DIY: Mason Jar Foaming Soap Dispenser

This Mason Jar Foaming Soap Dispenser is quick, easy, and is one more maintenance item made simple.

Anything that makes life more simple is attractive to me right now. As I continue to prepare for Baby Girl No. 2 to make her arrival, I’m tossing more clutter and finding ways to be intentional with my space.

Which brings me to these…

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Normally, I would change out the soap with each season. But really, I don’t have time nor the want to keep this up. Above that, the smell of these soaps was unbearable during first trimester and I still get chills up my spine every once in a while. Which brings us to the evergreen, never have to swap, easy mason jar foaming soap dispenser.

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After emptying the old bottles, cut the top off. Be sure to leave a little bit of the bottle sleeve – this will help hold the dispenser in place.

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Mark the rim of the dispenser on the mason jar metal top insert.

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Use a sharp object and hammer to tap out perforated edges.

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After complete, use a knife to remove the center. TIP: Wear gloves. The metal is sharp. Once complete, simply slip the foam dispenser insert through and attach the top.

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Fill with your favorite foaming soap and screw on the lid for the finished product. These will be a sweet touch to my kitchen and bathrooms.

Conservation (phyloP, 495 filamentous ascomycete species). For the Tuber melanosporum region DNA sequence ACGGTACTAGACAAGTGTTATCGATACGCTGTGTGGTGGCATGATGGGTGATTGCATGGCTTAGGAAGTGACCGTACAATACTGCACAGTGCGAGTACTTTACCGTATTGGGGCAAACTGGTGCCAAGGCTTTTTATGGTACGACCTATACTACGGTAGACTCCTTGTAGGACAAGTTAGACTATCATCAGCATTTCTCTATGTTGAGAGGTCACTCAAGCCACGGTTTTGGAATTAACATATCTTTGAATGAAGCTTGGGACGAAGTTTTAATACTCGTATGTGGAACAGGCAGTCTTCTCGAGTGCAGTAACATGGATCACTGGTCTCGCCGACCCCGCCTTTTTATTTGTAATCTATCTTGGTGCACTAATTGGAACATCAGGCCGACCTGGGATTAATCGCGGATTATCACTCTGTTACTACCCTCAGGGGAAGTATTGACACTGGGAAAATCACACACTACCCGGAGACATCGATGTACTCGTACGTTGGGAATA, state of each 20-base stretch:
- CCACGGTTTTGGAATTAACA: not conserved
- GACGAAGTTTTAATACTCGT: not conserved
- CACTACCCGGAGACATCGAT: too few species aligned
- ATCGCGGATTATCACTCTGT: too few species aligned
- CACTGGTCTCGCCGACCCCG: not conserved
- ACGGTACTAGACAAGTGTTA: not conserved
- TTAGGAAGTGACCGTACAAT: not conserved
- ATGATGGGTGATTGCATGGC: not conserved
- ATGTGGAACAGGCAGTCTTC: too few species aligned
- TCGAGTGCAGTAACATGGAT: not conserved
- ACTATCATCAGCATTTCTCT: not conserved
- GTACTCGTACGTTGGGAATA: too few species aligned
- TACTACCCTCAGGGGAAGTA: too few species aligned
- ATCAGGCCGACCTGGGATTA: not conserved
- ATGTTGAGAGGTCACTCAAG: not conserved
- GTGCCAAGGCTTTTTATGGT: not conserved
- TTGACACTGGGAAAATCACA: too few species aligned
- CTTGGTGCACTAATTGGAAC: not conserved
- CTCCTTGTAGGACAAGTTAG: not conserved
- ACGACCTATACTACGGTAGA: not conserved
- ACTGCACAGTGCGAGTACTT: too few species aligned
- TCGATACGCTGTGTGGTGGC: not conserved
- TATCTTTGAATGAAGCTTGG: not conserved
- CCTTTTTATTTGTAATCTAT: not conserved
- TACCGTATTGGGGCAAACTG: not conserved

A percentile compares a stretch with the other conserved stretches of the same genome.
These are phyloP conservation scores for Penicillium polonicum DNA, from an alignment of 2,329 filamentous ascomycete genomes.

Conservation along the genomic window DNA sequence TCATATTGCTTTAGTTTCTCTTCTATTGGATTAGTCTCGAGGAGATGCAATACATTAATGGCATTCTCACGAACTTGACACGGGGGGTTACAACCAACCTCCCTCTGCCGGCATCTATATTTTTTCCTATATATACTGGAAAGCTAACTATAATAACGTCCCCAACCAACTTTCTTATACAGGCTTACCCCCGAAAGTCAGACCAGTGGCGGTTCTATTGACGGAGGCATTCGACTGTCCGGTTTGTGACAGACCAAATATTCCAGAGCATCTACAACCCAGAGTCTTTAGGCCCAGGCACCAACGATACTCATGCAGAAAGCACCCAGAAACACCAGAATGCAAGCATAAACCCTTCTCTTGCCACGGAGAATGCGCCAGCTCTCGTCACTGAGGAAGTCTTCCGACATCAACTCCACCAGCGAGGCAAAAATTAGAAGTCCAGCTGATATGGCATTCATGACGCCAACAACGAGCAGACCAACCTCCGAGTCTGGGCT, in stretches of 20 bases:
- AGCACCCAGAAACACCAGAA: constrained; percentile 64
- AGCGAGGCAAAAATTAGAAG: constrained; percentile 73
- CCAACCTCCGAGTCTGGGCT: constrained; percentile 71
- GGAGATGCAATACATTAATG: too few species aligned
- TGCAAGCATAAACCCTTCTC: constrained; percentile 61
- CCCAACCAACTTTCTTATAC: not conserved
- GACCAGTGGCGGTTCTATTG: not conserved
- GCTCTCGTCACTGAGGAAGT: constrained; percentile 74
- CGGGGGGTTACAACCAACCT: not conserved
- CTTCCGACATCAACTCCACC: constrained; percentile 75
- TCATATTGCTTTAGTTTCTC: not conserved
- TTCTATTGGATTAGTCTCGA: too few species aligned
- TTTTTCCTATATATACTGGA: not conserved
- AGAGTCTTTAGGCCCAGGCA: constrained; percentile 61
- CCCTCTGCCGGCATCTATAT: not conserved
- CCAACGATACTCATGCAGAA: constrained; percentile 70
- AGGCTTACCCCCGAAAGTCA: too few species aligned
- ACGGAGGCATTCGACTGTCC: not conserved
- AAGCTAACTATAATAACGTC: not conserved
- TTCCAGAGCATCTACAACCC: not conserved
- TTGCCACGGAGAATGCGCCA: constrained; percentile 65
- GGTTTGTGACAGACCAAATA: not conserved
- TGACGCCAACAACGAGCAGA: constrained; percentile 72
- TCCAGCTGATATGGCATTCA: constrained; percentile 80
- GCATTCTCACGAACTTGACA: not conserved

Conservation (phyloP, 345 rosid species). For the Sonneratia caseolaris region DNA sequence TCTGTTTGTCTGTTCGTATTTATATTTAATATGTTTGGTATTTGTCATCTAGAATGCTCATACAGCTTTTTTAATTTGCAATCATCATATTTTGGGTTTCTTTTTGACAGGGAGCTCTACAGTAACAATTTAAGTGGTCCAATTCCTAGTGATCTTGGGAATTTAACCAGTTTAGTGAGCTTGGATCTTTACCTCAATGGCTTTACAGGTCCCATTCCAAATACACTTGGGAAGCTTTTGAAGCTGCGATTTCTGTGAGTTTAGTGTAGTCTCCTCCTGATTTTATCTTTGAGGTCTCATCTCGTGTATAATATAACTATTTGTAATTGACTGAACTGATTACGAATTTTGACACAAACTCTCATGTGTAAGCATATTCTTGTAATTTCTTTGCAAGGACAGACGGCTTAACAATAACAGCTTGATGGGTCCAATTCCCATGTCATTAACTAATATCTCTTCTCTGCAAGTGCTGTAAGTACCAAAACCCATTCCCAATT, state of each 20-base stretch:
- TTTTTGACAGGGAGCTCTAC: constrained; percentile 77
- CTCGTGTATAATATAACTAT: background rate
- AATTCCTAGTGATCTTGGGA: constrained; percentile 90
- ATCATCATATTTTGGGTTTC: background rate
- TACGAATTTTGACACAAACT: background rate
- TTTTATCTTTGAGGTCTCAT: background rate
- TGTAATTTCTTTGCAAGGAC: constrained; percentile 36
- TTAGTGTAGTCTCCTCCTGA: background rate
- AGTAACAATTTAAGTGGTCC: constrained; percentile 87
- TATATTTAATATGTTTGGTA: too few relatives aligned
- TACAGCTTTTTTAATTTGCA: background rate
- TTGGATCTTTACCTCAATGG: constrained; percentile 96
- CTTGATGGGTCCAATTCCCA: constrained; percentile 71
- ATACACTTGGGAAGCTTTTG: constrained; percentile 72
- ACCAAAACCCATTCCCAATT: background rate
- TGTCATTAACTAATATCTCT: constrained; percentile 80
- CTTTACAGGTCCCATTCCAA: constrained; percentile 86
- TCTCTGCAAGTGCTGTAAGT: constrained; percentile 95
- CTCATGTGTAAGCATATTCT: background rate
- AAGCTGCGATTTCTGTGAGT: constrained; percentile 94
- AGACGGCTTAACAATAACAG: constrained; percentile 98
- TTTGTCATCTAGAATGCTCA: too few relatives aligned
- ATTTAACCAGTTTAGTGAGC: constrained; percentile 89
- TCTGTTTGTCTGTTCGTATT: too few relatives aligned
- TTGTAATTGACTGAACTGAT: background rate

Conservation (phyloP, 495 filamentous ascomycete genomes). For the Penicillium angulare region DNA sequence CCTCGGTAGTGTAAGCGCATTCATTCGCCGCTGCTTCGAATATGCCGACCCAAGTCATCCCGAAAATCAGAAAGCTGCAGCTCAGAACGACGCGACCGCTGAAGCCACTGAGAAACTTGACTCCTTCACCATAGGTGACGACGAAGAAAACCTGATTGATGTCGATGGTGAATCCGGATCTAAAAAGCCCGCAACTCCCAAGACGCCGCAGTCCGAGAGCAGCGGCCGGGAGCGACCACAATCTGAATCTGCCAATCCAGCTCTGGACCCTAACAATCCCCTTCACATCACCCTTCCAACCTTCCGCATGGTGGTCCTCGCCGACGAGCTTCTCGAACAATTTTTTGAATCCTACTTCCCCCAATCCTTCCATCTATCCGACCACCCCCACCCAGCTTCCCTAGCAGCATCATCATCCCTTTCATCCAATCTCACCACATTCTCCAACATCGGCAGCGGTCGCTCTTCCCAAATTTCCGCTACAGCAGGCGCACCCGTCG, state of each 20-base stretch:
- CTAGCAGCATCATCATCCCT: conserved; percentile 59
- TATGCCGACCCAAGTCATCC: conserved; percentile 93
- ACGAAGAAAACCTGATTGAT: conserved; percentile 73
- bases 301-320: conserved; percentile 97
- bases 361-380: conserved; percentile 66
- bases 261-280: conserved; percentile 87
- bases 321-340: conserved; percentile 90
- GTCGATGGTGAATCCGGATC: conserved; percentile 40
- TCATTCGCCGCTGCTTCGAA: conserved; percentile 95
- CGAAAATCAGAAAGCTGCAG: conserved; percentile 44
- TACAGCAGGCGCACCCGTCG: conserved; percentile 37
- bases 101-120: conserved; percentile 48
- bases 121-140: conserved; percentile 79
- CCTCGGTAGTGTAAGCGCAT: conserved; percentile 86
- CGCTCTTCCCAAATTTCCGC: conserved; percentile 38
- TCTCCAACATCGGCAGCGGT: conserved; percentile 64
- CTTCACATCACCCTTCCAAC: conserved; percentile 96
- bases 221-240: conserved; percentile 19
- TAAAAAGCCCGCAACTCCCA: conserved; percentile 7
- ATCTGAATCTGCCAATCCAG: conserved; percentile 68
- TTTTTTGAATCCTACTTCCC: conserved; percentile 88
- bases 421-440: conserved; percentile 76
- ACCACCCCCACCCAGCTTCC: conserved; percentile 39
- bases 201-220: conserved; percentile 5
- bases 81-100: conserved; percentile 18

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DIY: Distressed Painted Furniture

I’m not a fan of making something sound easier than it is, so let’s address this issue first. The skill level required to do this DIY Distressed Dresser is minimal, but the amount of time it’s going to take you is a different story. Can full-time working folks do this in an evening? Nope. You could break it up into sections or save it for the weekend.

I love how the dresser turned out and it was super affordable, but as I mentioned, it did take time.

After reading review after review of people saying they weren’t fans of chalk paint, I decided to stick with the tried and true method of sanding, priming, painting, and more sanding.

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Simple Steps:

After removing all the hardware, I used 100 grit sandpaper to rough up this piece. I did not sand it all the way down to the natural wood because I wanted to use the stain color to show through my paint job in the end. I used block sanders for the details and an orbital sander for the sides and top. Once finished, I rubbed it down thoroughly with a tack cloth.

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A coat of primer and a coat of Behr’s Ultra White satin left my dresser in good shape. When it was completely dry, I used the 100 grit sandpaper to choose the areas I wanted distressed. I kept my distressing pretty minimal – just edges and corners that would naturally come through. Then I used the 220 grit sandpaper block to smooth things out. At this point, could I have put a clear coat of polyurethane to “protect” it? Sure. But it seemed silly to me that I just painted a piece, intentionally distressed it, and then would take time to protect it so it isn’t further distressed? No thanks. I’ll take it as is!